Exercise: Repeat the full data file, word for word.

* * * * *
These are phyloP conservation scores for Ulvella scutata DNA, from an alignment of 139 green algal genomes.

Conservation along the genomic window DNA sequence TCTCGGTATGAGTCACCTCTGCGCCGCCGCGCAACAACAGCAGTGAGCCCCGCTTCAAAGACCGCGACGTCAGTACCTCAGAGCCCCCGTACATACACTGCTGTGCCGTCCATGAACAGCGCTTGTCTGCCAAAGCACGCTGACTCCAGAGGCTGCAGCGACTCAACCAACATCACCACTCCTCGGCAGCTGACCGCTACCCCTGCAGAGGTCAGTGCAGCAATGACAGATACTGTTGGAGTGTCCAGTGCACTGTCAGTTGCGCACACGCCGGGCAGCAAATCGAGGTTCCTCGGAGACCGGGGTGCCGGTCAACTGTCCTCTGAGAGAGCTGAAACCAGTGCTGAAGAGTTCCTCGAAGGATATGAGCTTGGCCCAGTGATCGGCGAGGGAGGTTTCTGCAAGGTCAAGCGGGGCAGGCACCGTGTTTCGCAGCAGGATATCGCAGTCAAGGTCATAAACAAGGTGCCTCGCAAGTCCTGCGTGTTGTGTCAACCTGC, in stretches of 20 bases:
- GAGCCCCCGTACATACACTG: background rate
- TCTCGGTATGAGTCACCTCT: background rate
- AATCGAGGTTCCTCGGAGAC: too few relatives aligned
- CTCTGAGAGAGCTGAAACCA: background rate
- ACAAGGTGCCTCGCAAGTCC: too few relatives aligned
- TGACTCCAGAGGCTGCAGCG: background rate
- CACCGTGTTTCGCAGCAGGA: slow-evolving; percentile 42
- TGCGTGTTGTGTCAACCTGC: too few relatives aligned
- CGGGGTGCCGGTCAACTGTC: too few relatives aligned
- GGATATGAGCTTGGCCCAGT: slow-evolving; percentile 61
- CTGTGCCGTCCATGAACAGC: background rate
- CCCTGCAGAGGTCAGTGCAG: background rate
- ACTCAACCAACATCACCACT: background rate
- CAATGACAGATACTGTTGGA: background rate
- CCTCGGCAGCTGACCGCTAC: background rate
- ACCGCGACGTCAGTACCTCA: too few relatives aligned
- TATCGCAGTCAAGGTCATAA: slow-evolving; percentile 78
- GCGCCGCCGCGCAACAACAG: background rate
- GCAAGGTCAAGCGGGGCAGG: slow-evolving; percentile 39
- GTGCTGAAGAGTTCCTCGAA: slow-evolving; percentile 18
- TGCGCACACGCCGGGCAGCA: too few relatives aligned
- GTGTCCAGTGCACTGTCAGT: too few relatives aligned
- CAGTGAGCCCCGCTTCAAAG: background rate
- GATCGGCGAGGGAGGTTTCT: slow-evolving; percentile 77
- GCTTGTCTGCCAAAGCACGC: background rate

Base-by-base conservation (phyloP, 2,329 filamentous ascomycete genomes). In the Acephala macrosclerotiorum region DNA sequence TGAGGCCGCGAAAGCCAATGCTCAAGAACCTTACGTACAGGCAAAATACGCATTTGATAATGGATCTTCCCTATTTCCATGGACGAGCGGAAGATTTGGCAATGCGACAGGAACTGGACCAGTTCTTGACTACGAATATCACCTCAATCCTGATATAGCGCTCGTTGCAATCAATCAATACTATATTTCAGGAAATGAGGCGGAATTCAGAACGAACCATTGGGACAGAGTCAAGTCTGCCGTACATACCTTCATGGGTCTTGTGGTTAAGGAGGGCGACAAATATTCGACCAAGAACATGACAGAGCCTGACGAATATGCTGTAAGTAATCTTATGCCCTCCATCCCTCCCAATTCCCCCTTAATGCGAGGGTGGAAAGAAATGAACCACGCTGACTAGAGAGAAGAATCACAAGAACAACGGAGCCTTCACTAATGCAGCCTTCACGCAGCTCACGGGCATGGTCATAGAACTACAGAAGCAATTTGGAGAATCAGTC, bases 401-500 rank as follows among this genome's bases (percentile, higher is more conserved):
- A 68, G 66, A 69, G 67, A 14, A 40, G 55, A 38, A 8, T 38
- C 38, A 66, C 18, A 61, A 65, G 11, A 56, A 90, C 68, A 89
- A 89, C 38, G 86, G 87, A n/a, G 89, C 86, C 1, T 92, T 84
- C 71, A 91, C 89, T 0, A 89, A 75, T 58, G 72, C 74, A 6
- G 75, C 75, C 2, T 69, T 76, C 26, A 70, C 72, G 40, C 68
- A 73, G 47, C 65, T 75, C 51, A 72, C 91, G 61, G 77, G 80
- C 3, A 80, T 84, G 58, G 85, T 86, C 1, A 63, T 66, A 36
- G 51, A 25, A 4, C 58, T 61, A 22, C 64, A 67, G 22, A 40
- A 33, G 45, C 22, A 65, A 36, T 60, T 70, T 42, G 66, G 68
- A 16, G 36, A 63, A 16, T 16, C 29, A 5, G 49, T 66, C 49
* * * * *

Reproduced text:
These are phyloP conservation scores for Ulvella scutata DNA, from an alignment of 139 green algal genomes.

Conservation along the genomic window DNA sequence TCTCGGTATGAGTCACCTCTGCGCCGCCGCGCAACAACAGCAGTGAGCCCCGCTTCAAAGACCGCGACGTCAGTACCTCAGAGCCCCCGTACATACACTGCTGTGCCGTCCATGAACAGCGCTTGTCTGCCAAAGCACGCTGACTCCAGAGGCTGCAGCGACTCAACCAACATCACCACTCCTCGGCAGCTGACCGCTACCCCTGCAGAGGTCAGTGCAGCAATGACAGATACTGTTGGAGTGTCCAGTGCACTGTCAGTTGCGCACACGCCGGGCAGCAAATCGAGGTTCCTCGGAGACCGGGGTGCCGGTCAACTGTCCTCTGAGAGAGCTGAAACCAGTGCTGAAGAGTTCCTCGAAGGATATGAGCTTGGCCCAGTGATCGGCGAGGGAGGTTTCTGCAAGGTCAAGCGGGGCAGGCACCGTGTTTCGCAGCAGGATATCGCAGTCAAGGTCATAAACAAGGTGCCTCGCAAGTCCTGCGTGTTGTGTCAACCTGC, in stretches of 20 bases:
- GAGCCCCCGTACATACACTG: background rate
- TCTCGGTATGAGTCACCTCT: background rate
- AATCGAGGTTCCTCGGAGAC: too few relatives aligned
- CTCTGAGAGAGCTGAAACCA: background rate
- ACAAGGTGCCTCGCAAGTCC: too few relatives aligned
- TGACTCCAGAGGCTGCAGCG: background rate
- CACCGTGTTTCGCAGCAGGA: slow-evolving; percentile 42
- TGCGTGTTGTGTCAACCTGC: too few relatives aligned
- CGGGGTGCCGGTCAACTGTC: too few relatives aligned
- GGATATGAGCTTGGCCCAGT: slow-evolving; percentile 61
- CTGTGCCGTCCATGAACAGC: background rate
- CCCTGCAGAGGTCAGTGCAG: background rate
- ACTCAACCAACATCACCACT: background rate
- CAATGACAGATACTGTTGGA: background rate
- CCTCGGCAGCTGACCGCTAC: background rate
- ACCGCGACGTCAGTACCTCA: too few relatives aligned
- TATCGCAGTCAAGGTCATAA: slow-evolving; percentile 78
- GCGCCGCCGCGCAACAACAG: background rate
- GCAAGGTCAAGCGGGGCAGG: slow-evolving; percentile 39
- GTGCTGAAGAGTTCCTCGAA: slow-evolving; percentile 18
- TGCGCACACGCCGGGCAGCA: too few relatives aligned
- GTGTCCAGTGCACTGTCAGT: too few relatives aligned
- CAGTGAGCCCCGCTTCAAAG: background rate
- GATCGGCGAGGGAGGTTTCT: slow-evolving; percentile 77
- GCTTGTCTGCCAAAGCACGC: background rate

Base-by-base conservation (phyloP, 2,329 filamentous ascomycete genomes). In the Acephala macrosclerotiorum region DNA sequence TGAGGCCGCGAAAGCCAATGCTCAAGAACCTTACGTACAGGCAAAATACGCATTTGATAATGGATCTTCCCTATTTCCATGGACGAGCGGAAGATTTGGCAATGCGACAGGAACTGGACCAGTTCTTGACTACGAATATCACCTCAATCCTGATATAGCGCTCGTTGCAATCAATCAATACTATATTTCAGGAAATGAGGCGGAATTCAGAACGAACCATTGGGACAGAGTCAAGTCTGCCGTACATACCTTCATGGGTCTTGTGGTTAAGGAGGGCGACAAATATTCGACCAAGAACATGACAGAGCCTGACGAATATGCTGTAAGTAATCTTATGCCCTCCATCCCTCCCAATTCCCCCTTAATGCGAGGGTGGAAAGAAATGAACCACGCTGACTAGAGAGAAGAATCACAAGAACAACGGAGCCTTCACTAATGCAGCCTTCACGCAGCTCACGGGCATGGTCATAGAACTACAGAAGCAATTTGGAGAATCAGTC, bases 401-500 rank as follows among this genome's bases (percentile, higher is more conserved):
- A 68, G 66, A 69, G 67, A 14, A 40, G 55, A 38, A 8, T 38
- C 38, A 66, C 18, A 61, A 65, G 11, A 56, A 90, C 68, A 89
- A 89, C 38, G 86, G 87, A n/a, G 89, C 86, C 1, T 92, T 84
- C 71, A 91, C 89, T 0, A 89, A 75, T 58, G 72, C 74, A 6
- G 75, C 75, C 2, T 69, T 76, C 26, A 70, C 72, G 40, C 68
- A 73, G 47, C 65, T 75, C 51, A 72, C 91, G 61, G 77, G 80
- C 3, A 80, T 84, G 58, G 85, T 86, C 1, A 63, T 66, A 36
- G 51, A 25, A 4, C 58, T 61, A 22, C 64, A 67, G 22, A 40
- A 33, G 45, C 22, A 65, A 36, T 60, T 70, T 42, G 66, G 68
- A 16, G 36, A 63, A 16, T 16, C 29, A 5, G 49, T 66, C 49